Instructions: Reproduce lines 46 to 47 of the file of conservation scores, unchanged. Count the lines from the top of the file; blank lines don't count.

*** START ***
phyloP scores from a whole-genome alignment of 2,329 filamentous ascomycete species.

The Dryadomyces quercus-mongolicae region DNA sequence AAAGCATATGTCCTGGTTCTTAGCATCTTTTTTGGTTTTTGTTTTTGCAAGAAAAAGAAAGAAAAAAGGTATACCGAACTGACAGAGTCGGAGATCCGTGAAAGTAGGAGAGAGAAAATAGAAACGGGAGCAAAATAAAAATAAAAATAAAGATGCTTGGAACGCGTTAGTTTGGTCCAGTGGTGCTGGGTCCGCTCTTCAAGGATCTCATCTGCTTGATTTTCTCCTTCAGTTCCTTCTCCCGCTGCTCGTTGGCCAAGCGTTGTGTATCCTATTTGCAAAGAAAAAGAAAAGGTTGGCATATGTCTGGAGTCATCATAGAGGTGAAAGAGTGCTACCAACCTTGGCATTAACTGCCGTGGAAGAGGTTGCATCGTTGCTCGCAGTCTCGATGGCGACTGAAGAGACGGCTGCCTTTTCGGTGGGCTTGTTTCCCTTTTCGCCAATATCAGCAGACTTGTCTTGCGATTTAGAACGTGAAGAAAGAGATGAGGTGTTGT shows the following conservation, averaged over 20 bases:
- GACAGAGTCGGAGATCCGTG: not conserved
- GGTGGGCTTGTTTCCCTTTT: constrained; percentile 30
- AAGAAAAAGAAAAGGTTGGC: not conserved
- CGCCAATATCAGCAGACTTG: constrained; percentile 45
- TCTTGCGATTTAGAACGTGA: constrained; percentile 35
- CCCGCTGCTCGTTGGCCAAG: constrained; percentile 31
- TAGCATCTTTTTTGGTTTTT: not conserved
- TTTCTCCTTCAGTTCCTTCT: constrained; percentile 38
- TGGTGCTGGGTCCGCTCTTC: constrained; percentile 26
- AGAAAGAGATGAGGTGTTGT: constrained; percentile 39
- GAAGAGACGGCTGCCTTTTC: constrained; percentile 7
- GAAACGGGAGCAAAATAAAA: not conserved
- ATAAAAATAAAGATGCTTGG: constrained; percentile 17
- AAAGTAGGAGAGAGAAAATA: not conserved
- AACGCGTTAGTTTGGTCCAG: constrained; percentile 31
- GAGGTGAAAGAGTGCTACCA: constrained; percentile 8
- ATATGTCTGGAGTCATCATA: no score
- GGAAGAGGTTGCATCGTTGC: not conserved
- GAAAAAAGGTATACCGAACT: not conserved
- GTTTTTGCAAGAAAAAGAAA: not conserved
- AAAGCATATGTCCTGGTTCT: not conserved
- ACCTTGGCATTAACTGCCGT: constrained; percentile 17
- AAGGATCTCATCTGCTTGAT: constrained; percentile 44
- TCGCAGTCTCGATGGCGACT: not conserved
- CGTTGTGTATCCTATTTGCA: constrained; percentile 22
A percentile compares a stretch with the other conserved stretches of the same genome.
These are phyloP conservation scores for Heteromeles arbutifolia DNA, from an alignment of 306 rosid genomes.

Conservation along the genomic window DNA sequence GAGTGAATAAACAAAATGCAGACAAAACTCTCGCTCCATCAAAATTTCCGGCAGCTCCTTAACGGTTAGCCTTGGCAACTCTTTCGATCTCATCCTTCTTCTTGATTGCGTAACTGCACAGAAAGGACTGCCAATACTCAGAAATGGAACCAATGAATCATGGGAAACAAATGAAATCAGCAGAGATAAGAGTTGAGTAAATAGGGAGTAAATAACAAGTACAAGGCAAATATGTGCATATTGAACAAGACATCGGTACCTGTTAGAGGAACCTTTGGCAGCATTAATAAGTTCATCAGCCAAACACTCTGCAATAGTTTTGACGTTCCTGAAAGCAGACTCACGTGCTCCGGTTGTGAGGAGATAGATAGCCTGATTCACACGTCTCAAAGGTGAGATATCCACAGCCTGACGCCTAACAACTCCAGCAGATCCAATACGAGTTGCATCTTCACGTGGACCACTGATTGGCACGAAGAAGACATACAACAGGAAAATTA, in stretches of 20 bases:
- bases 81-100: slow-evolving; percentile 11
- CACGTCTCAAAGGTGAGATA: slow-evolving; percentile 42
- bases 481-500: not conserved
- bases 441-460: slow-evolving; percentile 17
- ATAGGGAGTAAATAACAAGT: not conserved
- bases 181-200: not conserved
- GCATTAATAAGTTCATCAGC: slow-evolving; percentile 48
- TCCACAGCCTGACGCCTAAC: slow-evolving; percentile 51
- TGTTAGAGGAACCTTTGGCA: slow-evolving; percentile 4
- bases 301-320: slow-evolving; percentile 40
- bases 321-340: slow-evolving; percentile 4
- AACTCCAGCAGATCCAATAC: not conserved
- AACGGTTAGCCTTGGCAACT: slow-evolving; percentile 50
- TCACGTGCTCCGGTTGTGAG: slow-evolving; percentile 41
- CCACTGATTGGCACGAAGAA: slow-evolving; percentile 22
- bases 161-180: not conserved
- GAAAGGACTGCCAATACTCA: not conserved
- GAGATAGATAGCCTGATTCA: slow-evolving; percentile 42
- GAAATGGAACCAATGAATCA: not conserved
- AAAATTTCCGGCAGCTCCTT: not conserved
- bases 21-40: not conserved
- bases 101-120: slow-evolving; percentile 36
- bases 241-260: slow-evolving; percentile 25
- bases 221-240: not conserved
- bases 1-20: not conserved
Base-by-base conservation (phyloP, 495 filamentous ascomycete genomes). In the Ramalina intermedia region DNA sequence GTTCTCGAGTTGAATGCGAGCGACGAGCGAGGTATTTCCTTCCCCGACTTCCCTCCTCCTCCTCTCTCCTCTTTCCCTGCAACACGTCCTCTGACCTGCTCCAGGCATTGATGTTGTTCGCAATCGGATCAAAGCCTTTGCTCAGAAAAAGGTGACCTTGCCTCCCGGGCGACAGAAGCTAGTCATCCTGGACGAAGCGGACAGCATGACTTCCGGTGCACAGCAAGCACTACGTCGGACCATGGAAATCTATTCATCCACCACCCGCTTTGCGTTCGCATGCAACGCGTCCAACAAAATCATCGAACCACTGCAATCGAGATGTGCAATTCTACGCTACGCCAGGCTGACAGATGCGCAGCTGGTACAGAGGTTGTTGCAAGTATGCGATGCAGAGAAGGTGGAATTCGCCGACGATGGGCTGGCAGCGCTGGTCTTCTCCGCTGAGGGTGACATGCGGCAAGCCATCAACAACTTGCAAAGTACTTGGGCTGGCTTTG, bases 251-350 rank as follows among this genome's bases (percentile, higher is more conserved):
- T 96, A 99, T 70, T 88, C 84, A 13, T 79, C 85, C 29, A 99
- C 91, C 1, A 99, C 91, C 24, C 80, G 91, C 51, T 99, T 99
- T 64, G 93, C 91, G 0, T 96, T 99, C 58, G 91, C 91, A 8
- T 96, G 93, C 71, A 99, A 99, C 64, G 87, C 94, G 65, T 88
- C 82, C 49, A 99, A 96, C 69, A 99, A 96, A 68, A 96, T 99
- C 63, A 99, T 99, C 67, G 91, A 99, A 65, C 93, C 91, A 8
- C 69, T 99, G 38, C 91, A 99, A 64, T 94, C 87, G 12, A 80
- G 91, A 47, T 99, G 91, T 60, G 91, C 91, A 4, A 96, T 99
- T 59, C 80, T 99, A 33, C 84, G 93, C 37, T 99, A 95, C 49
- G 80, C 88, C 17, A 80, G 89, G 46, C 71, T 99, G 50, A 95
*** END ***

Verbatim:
- bases 161-180: not conserved
- GAAAGGACTGCCAATACTCA: not conserved